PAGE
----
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 »  Home  »  .NET Newbie  »  OOP: Create, Collect, Sort, Save and Retrieve Objects  »  A Collection of Players
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 »  Home  »  Windows Development  »  Visual Basic 2005  »  OOP: Create, Collect, Sort, Save and Retrieve Objects  »  A Collection of Players
OOP: Create, Collect, Sort, Save and Retrieve Objects
by Ged Mead | Published  03/18/2007 | .NET Newbie Visual Studio 2005 Visual Basic 2005 | Rating:
A Collection of Players

A New Approach

  Prior to the release of VB 2005 creating a collection of objects, such as the Player object, could be quite a fiddly task.  It wasn't rocket science, but did require a little work.  Although you can still use the VB.NET 2002/2003 approach, for the kind of scenario we are working with in this article it's much easier to harness the power of the generic collection to do most of the work for us.

   The great strength of the generic collection is that it automatically gives us a strongly typed collection.   Strongly Typed simply means that it isn't possible to pass an instance of a "wrong" or unacceptable type into a generic collection.   This is very useful because by strongly typing the collection you are effectively locking out any unwanted types that a user might try and add to it.   This in turn means that your application won't crash when - for example - a user took it into his head to do something that tried to add a string to a collection that expected to be asked to store only numbers.   (That's a rather simplistic example, but you get the idea).

    For the purposes of our article, we can create a collection that will only accept Player objects; that is, it is strongly typed to accept those kinds of objects only.

Creating The List

   The code needed is very simple indeed.  We will create a List collection.  This is very similar to the ArrayList, the key difference being its strongly typed nature.   This collection is available from the System.Collections.Generic namespace, so we should first Import this namespace into our form at the very top:

Imports System.Collections.Generic

   I've chosen to create a new form for the code on this page of the article and I named that form Step2.   This is just for demonstration purposes and in your project you can just continue to use the original form.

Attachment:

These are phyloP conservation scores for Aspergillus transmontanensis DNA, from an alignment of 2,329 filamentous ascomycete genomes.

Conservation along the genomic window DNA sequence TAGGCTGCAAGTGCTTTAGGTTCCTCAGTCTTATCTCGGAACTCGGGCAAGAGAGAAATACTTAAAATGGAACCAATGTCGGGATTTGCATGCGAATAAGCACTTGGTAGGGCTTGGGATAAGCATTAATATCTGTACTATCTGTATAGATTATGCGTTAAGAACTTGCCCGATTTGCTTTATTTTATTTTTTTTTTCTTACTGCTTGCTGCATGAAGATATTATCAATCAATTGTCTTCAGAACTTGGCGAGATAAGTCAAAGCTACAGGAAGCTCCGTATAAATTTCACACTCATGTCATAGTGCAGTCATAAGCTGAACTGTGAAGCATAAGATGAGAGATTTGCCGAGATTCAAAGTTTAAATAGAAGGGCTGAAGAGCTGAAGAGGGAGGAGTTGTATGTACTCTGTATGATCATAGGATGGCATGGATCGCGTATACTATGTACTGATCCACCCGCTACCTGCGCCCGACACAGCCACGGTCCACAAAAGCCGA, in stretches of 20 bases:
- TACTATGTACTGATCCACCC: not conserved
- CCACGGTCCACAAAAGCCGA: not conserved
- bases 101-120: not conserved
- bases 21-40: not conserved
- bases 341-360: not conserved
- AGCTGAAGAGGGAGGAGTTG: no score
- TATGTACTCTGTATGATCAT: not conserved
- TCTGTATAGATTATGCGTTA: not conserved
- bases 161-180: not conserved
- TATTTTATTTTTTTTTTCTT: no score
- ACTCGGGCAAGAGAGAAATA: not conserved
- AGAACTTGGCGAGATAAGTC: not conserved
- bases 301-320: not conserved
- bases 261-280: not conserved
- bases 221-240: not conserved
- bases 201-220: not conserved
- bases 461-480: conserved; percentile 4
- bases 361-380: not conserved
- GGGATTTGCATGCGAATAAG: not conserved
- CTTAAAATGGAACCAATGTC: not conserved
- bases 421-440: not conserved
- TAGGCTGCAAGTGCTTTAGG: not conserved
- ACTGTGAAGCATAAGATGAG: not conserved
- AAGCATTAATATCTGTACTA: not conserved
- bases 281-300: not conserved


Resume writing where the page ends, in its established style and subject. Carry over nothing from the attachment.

Inside the code for the form (that is, right below the "Public Class Form1"  or "Public Class Step2" line, we can create a new Generic List with:

Dim PlayersList As New List(Of Player)

   i.e. a generic List that will only accept Player instances.

  Here is a revised version of the code that creates a new Player instance.  This version is more robust than our original effort and forces the user to enter at least one letter for the name and a valid numeric value for the score.

Private Sub Button1_Click(ByVal sender As System.Object, ByVal e As System.EventArgs) Handles Button1.Click  

' Create a new Player instance:
Dim Player1 As New Player

Try
 If TextBox1.Text.Length > 0 Then
  Player1.Name = TextBox1.Text
  Player1.Score = CInt(TextBox2.Text)
 Else
  Windows.Forms.MessageBox.Show("Please enter a Player Name")
  Exit Sub
 End If
Catch NoScore As InvalidCastException
' Optional message:
Windows.Forms.MessageBox.Show("Please enter a valid score")

Catch ex As Exception

End Try

Label3.Text = String.Format("Player Name: {0} {1}Current Score: {2}", Player1.Name, _ ControlChars.CrLf, Player1.Score.ToString)

   Still in the Button Click event, once we have created a new Player instance we will automatically add it to the collection.   This is just a matter of:- 

PlayersList.Add(Player1)

Player1 = Nothing        ' This instance is finished with.
End Sub

   Try this amended version of the code in your project and create a few Player instances.

   Of course, at this stage you don't have any confirmation that the collection is being built correctly behind the scenes for you.   So let's deal with that now.   Add another button and a ListBox control to the form:

 

   What we will do is code the second "Show All Players" button to display the contents of the collection in the ListBox.   Here is the code to do that:

Private Sub Button2_Click(ByVal sender As System.Object, ByVal e As System.EventArgs) Handles Button2.Click

ListBox1.Items.Clear()
   For Each APlayer As Player In PlayersList
     ListBox1.Items.Add(String.Format("{0}, Current Score: {1}" , APlayer.Name, APlayer.Score.ToString))
  Next

End Sub

    Run this code now and add a few new Players, giving them Scores.  Once you have created a few, then click on the new button to see the collection listed for you in the ListBox.   Pretty simple, really.

  

 

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